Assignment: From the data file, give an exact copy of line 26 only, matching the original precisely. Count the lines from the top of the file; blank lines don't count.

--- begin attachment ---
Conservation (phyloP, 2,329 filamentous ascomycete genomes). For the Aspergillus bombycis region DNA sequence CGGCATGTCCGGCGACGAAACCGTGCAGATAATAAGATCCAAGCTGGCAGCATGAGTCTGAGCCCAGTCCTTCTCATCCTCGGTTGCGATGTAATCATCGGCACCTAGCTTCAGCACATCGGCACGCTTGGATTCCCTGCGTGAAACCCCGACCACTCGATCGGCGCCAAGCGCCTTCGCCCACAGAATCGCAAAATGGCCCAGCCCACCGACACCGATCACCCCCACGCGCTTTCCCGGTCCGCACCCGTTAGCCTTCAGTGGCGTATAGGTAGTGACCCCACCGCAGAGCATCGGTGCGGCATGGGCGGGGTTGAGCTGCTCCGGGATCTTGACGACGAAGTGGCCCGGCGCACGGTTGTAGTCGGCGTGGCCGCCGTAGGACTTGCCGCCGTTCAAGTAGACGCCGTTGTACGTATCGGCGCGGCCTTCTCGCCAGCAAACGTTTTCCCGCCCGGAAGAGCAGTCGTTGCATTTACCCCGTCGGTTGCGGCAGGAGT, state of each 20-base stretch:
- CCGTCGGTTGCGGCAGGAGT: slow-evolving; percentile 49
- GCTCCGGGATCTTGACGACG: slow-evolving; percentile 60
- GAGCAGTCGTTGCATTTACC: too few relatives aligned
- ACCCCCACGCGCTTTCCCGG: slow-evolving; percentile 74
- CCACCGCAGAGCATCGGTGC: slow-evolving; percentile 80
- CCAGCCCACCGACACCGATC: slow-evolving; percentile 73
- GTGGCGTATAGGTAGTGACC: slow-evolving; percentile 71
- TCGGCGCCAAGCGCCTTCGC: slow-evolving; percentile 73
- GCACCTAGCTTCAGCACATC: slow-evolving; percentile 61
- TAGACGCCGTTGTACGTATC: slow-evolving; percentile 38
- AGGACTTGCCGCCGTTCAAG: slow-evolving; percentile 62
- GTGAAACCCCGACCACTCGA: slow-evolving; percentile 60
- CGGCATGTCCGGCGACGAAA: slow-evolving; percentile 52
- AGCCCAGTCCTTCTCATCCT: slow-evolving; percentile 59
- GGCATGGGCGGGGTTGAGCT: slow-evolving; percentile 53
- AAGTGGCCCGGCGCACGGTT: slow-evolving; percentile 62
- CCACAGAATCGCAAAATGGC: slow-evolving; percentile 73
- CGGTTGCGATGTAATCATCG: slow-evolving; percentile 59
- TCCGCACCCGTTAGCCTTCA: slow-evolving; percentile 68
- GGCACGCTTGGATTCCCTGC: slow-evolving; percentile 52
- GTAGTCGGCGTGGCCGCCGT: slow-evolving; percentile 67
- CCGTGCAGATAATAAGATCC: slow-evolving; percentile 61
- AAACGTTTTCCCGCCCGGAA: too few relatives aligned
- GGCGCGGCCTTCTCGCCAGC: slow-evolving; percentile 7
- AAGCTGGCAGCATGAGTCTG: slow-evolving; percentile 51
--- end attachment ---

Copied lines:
- AAGCTGGCAGCATGAGTCTG: slow-evolving; percentile 51